This 1 Amazing Health Benefit of Coconut Vinegar Is a Total Game Changer
The extreme popularity of coconut oil has skyrocketed in recent years. And while some of its benefits have been exaggerated or misrepresented, there’s no denying that coconut oil has some serious health properties. And since we’ve also seen an increase in the consumption of coconut milk and coconut water, many in the natural health field have been wondering what’s next. And now they know.
What is coconut vinegar?
Coconut vinegar may sound like something made up, but it’s real — and it’s the hipper version of apple cider vinegar. A popular acidic condiment in Southeast Asia and some parts of India, coconut vinegar is a natural substance produced from fermentable coconut sap and the oxidation of ethanol into acetic acid. And yes, it’s good for you.
How is it made?
Coconut vinegar doesn’t come from the white-flesh tropical fruit we’re accustomed to. It’s created from the sap of coconut blossoms and aged for about a year. During that aging process, the sap naturally ferments, which preserves many of its enzymes and nutrients.
The next apple cider vinegar?
Even though it’s anything but new, coconut vinegar is sometimes called “the new apple cider vinegar.” However, you should make room for both in your pantry — both vinegars have been referenced in studies that date back to Hippocrates, according to the founder of NAO Nutrition. They can be used in similar ways, and they both live up to their hype.
However, coconut vinegar does have one advantage over apple cider vinegar, and it’s a total game-changer.
The new probiotic on the block
Coconut vinegar is being called the new probiotic superfood. Since coconut vinegar is a naturally fermented food, it contains probiotics, which support gut health and digestion. Like all natural vinegars, coconut vinegar also has antibacterial and antimicrobial properties, which helps fight illness and infection. Sometime as simple as adding coconut vinegar to your diet can work wonders on your health and wellness.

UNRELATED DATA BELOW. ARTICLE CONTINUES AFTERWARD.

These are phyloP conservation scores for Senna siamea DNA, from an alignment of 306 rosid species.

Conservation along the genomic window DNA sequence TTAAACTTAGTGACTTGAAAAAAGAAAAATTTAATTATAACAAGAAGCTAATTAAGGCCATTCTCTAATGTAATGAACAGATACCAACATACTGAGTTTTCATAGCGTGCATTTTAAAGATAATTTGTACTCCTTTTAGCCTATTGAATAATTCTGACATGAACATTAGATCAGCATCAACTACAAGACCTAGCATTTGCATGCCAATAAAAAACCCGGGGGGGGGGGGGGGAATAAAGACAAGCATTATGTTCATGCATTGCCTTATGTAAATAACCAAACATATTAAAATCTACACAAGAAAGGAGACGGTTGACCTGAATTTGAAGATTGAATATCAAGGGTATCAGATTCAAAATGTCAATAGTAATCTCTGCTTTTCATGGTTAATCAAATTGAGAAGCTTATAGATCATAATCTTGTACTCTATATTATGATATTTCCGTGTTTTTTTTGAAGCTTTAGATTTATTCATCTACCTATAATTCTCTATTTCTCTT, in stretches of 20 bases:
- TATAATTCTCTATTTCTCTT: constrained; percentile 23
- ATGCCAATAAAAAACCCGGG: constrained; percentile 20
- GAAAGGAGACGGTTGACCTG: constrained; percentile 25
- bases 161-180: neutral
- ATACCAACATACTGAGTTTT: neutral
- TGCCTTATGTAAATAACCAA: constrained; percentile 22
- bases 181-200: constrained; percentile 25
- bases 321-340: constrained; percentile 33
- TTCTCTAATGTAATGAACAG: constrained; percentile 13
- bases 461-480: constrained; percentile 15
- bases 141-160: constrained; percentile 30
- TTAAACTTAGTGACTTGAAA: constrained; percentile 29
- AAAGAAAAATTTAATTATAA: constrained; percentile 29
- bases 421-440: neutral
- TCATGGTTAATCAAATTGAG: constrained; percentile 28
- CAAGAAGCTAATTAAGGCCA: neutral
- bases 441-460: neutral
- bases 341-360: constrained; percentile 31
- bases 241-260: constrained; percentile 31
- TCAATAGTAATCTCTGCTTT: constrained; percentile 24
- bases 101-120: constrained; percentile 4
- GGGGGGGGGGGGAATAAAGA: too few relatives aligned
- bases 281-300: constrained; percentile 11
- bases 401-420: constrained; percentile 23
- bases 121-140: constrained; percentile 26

Other health properties of coconut vinegar
Of course, probiotics aren’t the only reason you should be cooking with coconut vinegar. It is low on the glycemic index, meaning it’s great for controlling your blood sugar and a great option for diabetics. It’s also rich in minerals, especially potassium.
Coconut sap contains all nine essential amino acids, which are the building blocks of proteins, which are part of every living cell in the body. Some amino acids help repair tissue, others serve as neurotransmitters to the brain.
How to use coconut vinegar
Coconut vinegar has a slightly sweet taste, so you can add a little to your tea or water just like you would apple cider vinegar. But the main method of ingestion is to whisk it into dressing or use it in marinades and sauces. Whatever you do, don’t just chug it like a shot — it can irritate your throat and harm your teeth enamel because of its acidity.
Don’t ditch your apple cider vinegar
Good news: Apple cider vinegar and coconut vinegar can live together in harmony in your kitchen. While apple cider vinegar is not a probiotic, raw, unfiltered apple cider vinegar is fermented apples, which contain pectin that will help your digestion. Pectin is a natural prebiotic carbohydrate, which paves the way for your probiotics to do their jobs. The two vinegars have many similar health benefits, and you’ll be doing yourself a favor if you enjoy both.
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